“The fact that growing numbers of women are achieving equality with men in the highest levels of Buddhist monasticism, by earning the equivalent of doctorate degrees, is joyous and of enormous importance to the world,” says Steve Wilhelm, a Tibetan Nuns Project board member. “This means that women monastics will be leading more monastic institutions, and will be teaching other women and men. Humanity needs this gender equity if we are to navigate perilous times ahead.”
The Geshema degree will make the nuns eligible to assume various leadership roles in their monastic and lay communities reserved for degree holders and hence previously not open to women.
The Number of Geshema Graduates
The first Geshema degree was conferred in 2011 to a German nun, Kelsang Wangmo.
In 2012, a historic decision was made to allow Tibetan Buddhist nuns the opportunity to take Geshema examinations.
In November 2022, another ten nuns graduated with their Geshema degree. This brings the total number of Geshemas to 53. (In 2011, a German nun, Kelsang Wangmo, who spent 21 years training in India, became the first woman to receive the Geshe degree. This was before the Geshema degree process was approved in 2012 so she is not counted here in the total.)
Here’s a list of the Geshema graduations since the formal approval in 2012:
- 2016: 20 nuns became Geshemas
- 2017: 6 nuns graduated as Geshemas
- 2018: 10 nuns became Geshemas
- 2019: 7 nuns graduated at the end of November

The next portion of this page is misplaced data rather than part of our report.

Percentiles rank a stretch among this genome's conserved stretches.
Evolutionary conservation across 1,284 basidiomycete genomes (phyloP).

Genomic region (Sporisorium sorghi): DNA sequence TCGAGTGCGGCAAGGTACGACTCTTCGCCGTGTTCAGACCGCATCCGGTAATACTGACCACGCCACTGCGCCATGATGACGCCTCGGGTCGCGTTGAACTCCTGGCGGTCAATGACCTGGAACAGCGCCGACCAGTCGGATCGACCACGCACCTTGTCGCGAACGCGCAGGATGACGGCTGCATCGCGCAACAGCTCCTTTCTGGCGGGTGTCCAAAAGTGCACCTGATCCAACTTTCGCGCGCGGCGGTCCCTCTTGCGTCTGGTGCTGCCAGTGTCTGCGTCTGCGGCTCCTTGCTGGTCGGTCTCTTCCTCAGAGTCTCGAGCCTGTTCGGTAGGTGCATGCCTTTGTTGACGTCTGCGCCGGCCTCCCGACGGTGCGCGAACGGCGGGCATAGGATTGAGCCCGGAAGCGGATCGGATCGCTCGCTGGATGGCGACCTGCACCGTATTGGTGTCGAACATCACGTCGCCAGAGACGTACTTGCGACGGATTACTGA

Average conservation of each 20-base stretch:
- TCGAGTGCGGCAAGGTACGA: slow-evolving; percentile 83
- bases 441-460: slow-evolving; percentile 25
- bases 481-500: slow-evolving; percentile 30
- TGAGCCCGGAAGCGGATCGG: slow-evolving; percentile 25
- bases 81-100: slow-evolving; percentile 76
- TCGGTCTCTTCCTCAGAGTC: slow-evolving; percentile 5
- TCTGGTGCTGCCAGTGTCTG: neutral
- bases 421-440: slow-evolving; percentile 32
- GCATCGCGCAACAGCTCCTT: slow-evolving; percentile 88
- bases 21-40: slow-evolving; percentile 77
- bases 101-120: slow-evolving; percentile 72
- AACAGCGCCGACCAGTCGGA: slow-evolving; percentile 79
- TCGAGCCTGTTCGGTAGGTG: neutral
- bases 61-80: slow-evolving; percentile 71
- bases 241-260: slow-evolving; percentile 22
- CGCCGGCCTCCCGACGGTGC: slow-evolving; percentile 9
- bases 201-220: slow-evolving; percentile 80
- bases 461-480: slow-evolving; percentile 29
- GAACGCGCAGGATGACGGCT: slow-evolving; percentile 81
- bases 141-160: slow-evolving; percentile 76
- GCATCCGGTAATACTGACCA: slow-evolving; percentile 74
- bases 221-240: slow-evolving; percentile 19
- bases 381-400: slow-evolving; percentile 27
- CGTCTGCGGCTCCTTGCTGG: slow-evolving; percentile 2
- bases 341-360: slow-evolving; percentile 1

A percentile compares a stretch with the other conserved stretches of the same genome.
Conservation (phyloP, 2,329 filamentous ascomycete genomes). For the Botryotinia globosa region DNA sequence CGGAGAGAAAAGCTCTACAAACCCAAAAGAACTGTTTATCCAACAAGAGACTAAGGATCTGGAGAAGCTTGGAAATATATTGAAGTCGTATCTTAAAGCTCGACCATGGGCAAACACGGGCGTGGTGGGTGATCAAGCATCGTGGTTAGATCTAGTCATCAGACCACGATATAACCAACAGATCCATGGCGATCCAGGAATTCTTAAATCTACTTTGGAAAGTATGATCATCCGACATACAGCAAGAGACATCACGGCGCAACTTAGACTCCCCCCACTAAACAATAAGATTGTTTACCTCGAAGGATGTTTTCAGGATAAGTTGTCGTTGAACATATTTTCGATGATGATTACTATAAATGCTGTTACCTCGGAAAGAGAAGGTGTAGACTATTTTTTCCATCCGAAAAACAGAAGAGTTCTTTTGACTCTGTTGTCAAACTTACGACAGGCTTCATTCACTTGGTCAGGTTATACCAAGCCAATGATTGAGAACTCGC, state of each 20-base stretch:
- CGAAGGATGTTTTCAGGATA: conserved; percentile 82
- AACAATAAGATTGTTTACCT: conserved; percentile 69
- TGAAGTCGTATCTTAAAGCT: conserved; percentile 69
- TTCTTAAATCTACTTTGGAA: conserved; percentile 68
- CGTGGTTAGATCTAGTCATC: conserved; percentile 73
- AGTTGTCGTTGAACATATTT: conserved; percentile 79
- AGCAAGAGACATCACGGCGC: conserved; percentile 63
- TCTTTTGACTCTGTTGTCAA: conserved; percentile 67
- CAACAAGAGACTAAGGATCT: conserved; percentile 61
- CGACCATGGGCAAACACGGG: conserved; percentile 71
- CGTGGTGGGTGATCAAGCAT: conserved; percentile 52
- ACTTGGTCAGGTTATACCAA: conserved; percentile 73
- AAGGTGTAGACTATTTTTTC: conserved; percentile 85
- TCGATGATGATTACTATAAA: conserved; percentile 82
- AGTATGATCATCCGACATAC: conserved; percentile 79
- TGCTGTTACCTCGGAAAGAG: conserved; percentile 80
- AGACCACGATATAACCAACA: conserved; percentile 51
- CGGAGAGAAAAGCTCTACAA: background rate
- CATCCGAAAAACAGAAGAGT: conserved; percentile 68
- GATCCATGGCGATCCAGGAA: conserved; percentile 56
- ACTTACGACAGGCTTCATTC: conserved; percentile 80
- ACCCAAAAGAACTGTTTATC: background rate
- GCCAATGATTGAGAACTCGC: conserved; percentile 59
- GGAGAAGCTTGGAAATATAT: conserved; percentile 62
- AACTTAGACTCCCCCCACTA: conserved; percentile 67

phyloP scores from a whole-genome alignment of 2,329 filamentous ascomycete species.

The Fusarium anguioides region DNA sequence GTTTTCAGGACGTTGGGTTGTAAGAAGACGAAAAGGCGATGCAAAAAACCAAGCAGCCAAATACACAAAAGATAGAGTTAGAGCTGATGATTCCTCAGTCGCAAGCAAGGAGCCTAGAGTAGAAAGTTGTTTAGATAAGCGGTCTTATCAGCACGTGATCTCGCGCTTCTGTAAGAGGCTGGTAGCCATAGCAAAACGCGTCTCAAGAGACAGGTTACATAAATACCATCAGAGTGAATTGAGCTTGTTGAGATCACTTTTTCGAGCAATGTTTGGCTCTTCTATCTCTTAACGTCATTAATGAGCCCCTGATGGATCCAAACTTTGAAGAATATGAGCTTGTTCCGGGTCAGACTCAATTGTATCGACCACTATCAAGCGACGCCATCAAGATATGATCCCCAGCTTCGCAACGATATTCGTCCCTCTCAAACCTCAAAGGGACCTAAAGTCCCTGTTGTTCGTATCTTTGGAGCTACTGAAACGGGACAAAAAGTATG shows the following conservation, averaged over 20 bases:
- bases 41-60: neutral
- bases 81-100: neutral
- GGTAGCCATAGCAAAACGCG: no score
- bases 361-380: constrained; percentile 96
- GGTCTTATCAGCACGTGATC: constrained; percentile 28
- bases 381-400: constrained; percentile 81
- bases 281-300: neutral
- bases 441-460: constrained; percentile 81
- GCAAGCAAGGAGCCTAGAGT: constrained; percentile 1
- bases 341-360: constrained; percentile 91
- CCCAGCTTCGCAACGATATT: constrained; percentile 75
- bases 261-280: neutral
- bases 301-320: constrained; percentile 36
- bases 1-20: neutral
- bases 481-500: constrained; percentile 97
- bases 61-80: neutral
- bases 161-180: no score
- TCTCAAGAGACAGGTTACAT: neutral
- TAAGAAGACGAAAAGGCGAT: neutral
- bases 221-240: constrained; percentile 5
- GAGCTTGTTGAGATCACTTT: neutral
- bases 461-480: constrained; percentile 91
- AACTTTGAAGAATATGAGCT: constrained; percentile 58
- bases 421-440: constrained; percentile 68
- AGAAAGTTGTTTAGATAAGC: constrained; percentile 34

- 2020: exams cancelled due to the pandemic
- 2021: exams cancelled due to the pandemic
- 2022: 10 nuns became Geshemas at the 5th convocation ceremony, held in Bodh Gaya
We are extremely grateful to the 159 donors to the Geshema Endowment, including the Pema Chodron Foundation, the Pierre and Pamela Omidyar Fund of the Silicon Valley Community Foundation, the Frederick Family Foundation, and the Donaldson Charitable Trust. We are also very grateful to all those who sponsor nuns and help them on their path.
The Geshema Endowment, launched by the Tibetan Nuns Project in 2021, ensures the long-term sustainability of the Geshema program. It cover the costs involved in training and qualifying more Geshemas including the costs of travel, food, and accommodation for the Geshema candidates to attend the exams. The fund also covers the cost of administration and materials for the exams and provides each new Geshema with a set of nuns’ robes and yellow hat that signifies the holding of the degree.
“As a Tibetan Nuns Project board member,” said Vicki Robinson, “I am so very proud of the achievements of the nuns who are working on the Geshema degree. It has been such a pleasure to watch these nuns assume leadership positions in the nunneries and to go where no women have gone before.”
Robin Groth, another board member, wrote, “I am thrilled by this news! This is what the work of the Tibetan Nuns Project and its donors is about — giving opportunity where it has not been before and then see lives change, dreams fulfilled, and leaders emerge. What an honor to witness this evolution.”
What do Geshemas and Geshes Study
To graduate with a Geshema or Geshe degree, one studies the five essential Buddhist texts over about 20 years. The method of study involves logical analysis and debate, combined with regular sessions of prayer and recitation.
Each of the final-year candidates has to write, in advance, a 50-page thesis. Examiners test the candidates on their thesis papers during the exams and the nuns must give an oral defence. Learn more about what Geshemas study here.
Tibetan Buddhist nuns are making history. Following further study and exams in Buddhist Tantric Studies, the Geshemas are becoming fully qualified as teachers. In 2019, two of the Geshemas who graduated in 2016 were hired as teachers at Dolma Ling Nunnery and Institute.